Corynebacterium diphteriae is a bacterium which can cause myocarditis (inflammation of the heart muscle), inflammation of nerves and kidney problems. It is transmitted by contact, by contaminated objects or through the air. According to World Health Organization (WHO) data, incidence of diphtheria is on the rise: countries reported more than 7,000 cases in 2016, and almost 17,000 in 2018. Death occurs in 5% to 10% of those infected, mainly in children under 5 years of age.
Caused by Clostridium tetani bacterium, which is commonly found in soil, saliva, dust and manure, the infection is characterised by muscle spasms. The tetanus toxoid vaccine protects effectively against all forms of tetanus and has reduced incidence rates globally. Neonatal tetanus continues to be a major killer of newborns and can be prevented by providing the vaccine to women of childbearing age, either before or during pregnancy. According to WHO, there were a total of 15,103 cases of tetanus in 2018.
PERTUSSIS (WHOOPING COUGH)
Pertussis or whooping cough is a highly infectious airborne bacterial disease. It spreads easily from infected persons and is fatal in 1 in 200 cases among infants. The pertussis vaccine is effective at preventing illness, but its protection may wane after three to six years.
HAEMOPHILUS INFLUENZAE TYPE B
Haemophilus influenzae type b (Hib) is a deadly bacterium which can cause meningitis, pneumonia and septicaemia. Hib is the third-leading vaccine-preventable cause of death in under-fives. In developing countries, where the vast majority of Hib deaths occur, the disease leaves up to 35% of survivors with disabilities. By 1999, 10 years after being licensed, Hib vaccine was only available in one low-income country.
Spread through sneezing and coughing, Hib in the pre-vaccine era was the leading cause of childhood meningitis – inflammation of the membranes covering the brain and spinal cord. Many survivors suffer paralysis, deafness, mental retardation and learning disabilities.
Even today, almost 30 years after safe and effective Hib conjugate vaccines were first licensed, Hib remains a significant cause of pneumonia and meningitis, mainly in children. Globally, the disease accounts for approximately 200,000 child deaths every year, most of them in low-income countries. Hib can be treated with antibiotics, but lack of access to adequate medical facilities and increasing levels of antibiotic resistance lead to high mortality rates.
After Canada became the first country to introduce Hib vaccine in 1986, uptake was fast; by 1998, 50% of high-income countries had introduced the vaccine into their immunisation programmes – leading to dramatic declines in the incidence of Hib disease. However, high costs meant low-income countries could not afford the vaccine. The Gambia was the lone exception, becoming the only developing country to introduce Hib vaccine thanks to a manufacturer's donation in 1997. In 2006, WHO issued a powerful recommendation for Hib vaccines, urging that it be included in all routine immunisation programmes around the world.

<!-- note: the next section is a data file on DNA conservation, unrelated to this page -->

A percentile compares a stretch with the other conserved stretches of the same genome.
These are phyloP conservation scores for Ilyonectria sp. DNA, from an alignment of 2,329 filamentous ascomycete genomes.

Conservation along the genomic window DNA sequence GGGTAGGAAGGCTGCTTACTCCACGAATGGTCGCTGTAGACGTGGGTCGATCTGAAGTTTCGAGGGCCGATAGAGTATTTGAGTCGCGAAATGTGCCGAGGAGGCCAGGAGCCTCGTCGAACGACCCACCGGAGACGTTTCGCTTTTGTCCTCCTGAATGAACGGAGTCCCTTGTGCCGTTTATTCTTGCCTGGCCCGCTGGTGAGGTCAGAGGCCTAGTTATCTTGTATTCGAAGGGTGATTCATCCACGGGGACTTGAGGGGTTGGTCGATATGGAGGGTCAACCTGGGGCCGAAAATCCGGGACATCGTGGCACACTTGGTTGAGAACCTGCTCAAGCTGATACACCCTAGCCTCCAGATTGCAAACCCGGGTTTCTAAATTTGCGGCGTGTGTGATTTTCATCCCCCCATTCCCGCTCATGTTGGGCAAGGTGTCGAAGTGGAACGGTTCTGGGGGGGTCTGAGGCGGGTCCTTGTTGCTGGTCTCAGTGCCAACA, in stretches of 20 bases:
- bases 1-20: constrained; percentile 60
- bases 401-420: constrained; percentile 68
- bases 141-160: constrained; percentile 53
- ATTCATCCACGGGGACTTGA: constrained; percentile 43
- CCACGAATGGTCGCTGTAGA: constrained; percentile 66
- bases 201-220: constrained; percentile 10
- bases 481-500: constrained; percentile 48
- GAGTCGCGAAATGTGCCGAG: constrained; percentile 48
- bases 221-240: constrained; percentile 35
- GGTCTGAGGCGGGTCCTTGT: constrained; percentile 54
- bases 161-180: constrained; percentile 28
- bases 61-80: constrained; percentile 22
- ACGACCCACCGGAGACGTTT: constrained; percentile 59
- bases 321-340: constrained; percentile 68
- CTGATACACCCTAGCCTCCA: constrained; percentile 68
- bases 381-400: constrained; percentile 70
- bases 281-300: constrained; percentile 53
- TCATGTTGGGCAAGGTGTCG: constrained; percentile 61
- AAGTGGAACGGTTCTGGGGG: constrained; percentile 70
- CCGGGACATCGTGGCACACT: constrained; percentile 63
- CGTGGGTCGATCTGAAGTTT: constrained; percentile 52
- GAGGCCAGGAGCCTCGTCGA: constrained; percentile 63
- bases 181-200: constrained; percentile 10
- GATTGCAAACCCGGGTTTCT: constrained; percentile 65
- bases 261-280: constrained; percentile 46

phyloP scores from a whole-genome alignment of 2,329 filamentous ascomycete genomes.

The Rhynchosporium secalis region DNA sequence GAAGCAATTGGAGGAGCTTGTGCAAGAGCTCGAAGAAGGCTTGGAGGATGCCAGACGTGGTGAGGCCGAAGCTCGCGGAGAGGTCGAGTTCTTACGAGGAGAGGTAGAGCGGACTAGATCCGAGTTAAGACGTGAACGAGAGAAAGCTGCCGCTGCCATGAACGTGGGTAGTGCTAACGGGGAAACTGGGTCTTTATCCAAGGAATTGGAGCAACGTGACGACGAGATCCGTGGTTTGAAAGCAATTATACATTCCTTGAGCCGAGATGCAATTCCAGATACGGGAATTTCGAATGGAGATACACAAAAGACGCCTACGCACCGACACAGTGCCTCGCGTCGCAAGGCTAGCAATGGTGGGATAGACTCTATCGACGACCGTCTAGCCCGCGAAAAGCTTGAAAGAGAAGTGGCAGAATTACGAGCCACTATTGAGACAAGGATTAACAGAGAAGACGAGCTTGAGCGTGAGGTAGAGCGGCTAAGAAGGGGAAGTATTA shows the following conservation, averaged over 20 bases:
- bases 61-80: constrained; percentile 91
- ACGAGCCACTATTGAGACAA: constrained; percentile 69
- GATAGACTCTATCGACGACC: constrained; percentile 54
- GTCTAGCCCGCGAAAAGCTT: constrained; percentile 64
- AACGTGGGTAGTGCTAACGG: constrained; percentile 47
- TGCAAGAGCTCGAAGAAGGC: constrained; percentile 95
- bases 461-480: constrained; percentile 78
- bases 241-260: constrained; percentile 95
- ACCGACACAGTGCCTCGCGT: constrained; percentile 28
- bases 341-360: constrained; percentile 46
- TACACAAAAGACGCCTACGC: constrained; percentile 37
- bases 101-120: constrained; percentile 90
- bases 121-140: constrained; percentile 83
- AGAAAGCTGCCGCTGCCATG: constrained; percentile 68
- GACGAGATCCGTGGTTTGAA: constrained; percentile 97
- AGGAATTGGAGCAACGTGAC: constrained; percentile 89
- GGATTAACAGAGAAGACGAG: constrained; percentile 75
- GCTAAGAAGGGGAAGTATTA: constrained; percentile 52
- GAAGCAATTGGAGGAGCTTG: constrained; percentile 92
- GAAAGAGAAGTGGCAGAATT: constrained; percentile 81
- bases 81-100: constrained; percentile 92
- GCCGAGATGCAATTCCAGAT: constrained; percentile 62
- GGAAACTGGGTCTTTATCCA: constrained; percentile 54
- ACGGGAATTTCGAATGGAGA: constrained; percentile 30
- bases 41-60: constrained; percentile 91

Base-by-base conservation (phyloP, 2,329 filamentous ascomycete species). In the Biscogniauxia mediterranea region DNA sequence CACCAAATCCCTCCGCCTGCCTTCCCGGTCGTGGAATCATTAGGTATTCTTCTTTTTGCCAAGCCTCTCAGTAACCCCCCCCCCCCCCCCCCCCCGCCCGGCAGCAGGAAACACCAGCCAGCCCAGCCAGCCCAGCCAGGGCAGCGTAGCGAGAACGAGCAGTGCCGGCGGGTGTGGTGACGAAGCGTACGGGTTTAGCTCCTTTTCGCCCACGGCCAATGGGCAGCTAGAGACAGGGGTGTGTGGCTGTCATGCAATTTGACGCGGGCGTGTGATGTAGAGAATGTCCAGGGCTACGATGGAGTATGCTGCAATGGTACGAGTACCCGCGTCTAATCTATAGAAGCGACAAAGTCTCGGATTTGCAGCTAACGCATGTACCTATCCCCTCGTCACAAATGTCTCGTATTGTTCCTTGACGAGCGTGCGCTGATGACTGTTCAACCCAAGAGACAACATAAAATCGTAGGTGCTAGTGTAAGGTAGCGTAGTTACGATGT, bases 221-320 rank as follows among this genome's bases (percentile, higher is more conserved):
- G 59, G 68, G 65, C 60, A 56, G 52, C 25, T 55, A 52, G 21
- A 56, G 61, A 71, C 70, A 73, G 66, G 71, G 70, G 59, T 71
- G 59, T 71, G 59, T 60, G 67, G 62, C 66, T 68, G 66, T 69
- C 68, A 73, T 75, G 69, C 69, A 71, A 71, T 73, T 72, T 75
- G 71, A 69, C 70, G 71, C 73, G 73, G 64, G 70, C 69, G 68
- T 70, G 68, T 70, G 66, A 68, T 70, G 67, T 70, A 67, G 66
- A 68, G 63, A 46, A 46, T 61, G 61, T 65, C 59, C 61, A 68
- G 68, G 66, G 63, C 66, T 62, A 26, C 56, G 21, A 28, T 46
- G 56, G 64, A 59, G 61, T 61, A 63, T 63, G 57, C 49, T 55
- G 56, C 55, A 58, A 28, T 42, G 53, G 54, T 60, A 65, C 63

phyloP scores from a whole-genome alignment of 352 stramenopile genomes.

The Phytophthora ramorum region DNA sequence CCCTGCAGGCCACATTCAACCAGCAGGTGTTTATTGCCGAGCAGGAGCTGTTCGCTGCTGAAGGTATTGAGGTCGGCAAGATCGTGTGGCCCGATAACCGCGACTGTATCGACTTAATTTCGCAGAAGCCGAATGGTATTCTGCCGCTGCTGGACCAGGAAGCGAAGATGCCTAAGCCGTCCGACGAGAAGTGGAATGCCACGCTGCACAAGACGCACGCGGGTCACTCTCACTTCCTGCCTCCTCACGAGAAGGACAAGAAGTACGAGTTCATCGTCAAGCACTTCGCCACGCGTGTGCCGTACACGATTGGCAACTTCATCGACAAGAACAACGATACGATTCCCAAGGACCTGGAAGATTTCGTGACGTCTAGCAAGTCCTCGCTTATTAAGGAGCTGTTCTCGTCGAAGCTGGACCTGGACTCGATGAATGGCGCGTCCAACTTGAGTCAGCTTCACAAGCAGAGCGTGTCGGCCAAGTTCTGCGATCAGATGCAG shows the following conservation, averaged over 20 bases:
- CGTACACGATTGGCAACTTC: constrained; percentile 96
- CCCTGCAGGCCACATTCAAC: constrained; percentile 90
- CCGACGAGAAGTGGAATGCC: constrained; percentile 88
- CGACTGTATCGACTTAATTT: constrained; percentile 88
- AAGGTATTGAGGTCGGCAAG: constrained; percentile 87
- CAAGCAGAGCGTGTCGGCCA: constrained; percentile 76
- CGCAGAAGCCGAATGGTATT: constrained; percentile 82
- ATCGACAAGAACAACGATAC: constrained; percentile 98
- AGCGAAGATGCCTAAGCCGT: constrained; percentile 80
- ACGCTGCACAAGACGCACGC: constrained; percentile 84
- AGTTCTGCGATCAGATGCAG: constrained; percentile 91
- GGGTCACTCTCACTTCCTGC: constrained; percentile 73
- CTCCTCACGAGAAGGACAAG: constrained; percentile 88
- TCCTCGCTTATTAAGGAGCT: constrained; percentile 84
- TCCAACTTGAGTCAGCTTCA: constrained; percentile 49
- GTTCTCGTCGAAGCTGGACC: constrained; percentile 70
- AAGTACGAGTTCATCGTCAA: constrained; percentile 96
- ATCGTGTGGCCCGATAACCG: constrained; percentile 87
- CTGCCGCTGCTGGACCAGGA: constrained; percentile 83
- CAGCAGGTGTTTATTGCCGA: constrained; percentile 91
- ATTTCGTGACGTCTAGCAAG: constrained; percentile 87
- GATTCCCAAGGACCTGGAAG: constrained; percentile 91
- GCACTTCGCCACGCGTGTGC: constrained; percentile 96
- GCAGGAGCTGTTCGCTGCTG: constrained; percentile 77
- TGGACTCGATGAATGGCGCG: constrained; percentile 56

HepB can cause liver cancer – one of the most lethal types of cancer
The hepatitis B (hepB) virus is the leading cause of liver cancer and is 50 times more infectious than HIV. While infections occur mostly in young children, the deadly consequences of the virus usually strike later in life in the form of liver disease, including cirrhosis and liver cancer. In 2015, an estimated 257 million people worldwide were chronically infected with the hepB virus, which claimed approximately 887,000 lives due to acute or chronic liver disease.
Transmission of the virus from mother to newborn infant is a major contribution to disease in regions such as Asia and the Pacific Rim, where infection is widespread. The majority of cases could be avoided through vaccination. The vaccine is 98% effective in preventing infection and the development of chronic disease and liver cancer due to hepB.
HepB vaccines became available in 1982, with Italy becoming the first high-income country to introduce the vaccine into its national immunisation programme only a year later. Yet it was only in 1994 that Zimbabwe became the first low-income country to follow WHO's 1992 recommendation that childhood hepB vaccination be included in all immunisation programmes.
By the late 1990s, the hepB vaccine had been on the market for two decades but was taking longer than the average 15 years usually required for a new vaccine to reach large numbers of the world's poorest children. And by 2000, the infection was claiming an estimated 900,000 lives each year – most of them in low-income countries. Yet only 22 low-income countries had access to the hepB-containing vaccine.